2015-01-10

Shallow string copy

Since Sagittarius 0.5.10, symbols and keywords are also target of GC. And both are using string as it's real name. The strings were copied and made as literal string before so that symbol->string could just return the given symbols name. It's not the same story now. The whole purpose of GCable symbols and keywords is saving memory. For example, what would happen if symbols were not GCed:
(dotimes (i 10000000)
  (string->symbol (format "symbol.~a" i)))
;; -> 10000000 symbols will be created
You would think nobody writes this type of code. But what if the input was user dependent? To avoid these type of out of memory, I've decided to introduce GCable symbols and keywords.

Now, I didn't make literal string GCable. I don't remember the exact reason but I think it was too naive implementation to do it and caused a lot of problem (maybe I should try again but feels like it would be very tricky to do it since symbols' and keywords' names are string). So whenever symbol->string is called and the name is not a literal string then the procedure copies the string. Thus it can be O(n) process. Stupid isn't it? So I'm thinking to introduce shallow string copy that only takes O(1).

To do it, I need to reconstruct C world string structure. It's currently defined like this:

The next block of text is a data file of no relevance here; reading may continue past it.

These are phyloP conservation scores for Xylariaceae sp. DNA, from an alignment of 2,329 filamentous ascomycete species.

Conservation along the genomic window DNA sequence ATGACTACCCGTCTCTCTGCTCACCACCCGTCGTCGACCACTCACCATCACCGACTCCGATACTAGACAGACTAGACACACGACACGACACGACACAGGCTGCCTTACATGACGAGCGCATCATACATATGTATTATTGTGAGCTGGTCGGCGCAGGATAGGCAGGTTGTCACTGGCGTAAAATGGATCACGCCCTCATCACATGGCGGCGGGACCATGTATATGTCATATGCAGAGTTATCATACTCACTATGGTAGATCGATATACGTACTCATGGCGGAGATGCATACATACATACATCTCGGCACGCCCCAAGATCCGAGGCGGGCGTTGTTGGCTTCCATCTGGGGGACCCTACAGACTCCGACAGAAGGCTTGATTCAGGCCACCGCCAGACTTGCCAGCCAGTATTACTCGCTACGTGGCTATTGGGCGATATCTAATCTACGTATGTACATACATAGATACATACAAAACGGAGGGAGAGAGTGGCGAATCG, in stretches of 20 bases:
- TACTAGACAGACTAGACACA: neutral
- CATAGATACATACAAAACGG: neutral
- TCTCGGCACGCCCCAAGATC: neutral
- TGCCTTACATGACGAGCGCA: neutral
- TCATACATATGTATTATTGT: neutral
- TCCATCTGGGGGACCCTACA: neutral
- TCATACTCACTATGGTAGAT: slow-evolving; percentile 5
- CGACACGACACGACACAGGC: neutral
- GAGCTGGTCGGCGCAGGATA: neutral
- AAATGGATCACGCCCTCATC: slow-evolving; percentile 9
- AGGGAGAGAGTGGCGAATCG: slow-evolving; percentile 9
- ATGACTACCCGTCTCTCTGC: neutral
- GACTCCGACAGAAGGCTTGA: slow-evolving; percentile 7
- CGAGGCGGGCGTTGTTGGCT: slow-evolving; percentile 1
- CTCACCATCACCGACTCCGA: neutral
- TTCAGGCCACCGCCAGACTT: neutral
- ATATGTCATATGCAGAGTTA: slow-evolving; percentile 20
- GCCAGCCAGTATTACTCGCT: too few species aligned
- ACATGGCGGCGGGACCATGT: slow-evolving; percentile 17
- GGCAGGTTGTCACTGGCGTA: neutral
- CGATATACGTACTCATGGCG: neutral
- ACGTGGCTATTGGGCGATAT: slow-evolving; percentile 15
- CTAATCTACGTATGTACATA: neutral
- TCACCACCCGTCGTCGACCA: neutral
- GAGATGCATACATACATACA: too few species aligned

struct SgStringRec
{
  SG_HEADER;
  unsigned int literalp: 1;
  int size             : (SIZEOF_INT*CHAR_BIT-1);
  SgChar value[1];
};
This is because of GC efficiency. Strings are allocated as atomic memory means there is no pointer inside. This makes GC impact a bit lighter because collector won't traverse inside of allocated pointer (according to Boehm GC document). If I make shallow string copy takes O(1) then the structure should be something like this:
struct SgStringRec
{
  SG_HEADER;
  unsigned int literalp: 1;
  int size             : (SIZEOF_INT*CHAR_BIT-1);
  SgChar *start;
  SgChar *end; /* or add one more flag if this is shallow copied */
};
Then copy string just puts the source pointer. If modification happens, it just make sure the pointer will be deep copied. Seems fine, the consideration is how much GC performance impact it would cause.

The GC impact can be 2 parts:
  • Making string non atomic pointer
  • Limited range shallow copy
The first one is Boehm GC thing so I just need to profile it. The second one can be a problem. Lets say you create a huge string and substring it like this:
(define (split-string s)
  (values (substring s 0 10)
          (substring s 10 20)
          (substring s 20 30)))
The number of character you want is only 30. However if the input string is, let's say, 10000, then the original source pointer would remain until all 3 strings are GCed (or modified). On the other hand, if string copy happens so many times with small string, then actual memory consumption would be smaller. Well, it's not about memory consumption but processing order so this might be kinda trade off.

So to estimate how much impact we would have, I've counted the number of possibly affected procedures.
string-copy103
substring178
symbol->string167
string-set!158
Not so many. This result even includes test cases. symbol->string is not called in many place. So the overhead of O(n) process may not be an issue. (Well, I know this is rubbish because it doesn't show how many it's actually called.)

Hmmmm, should I?

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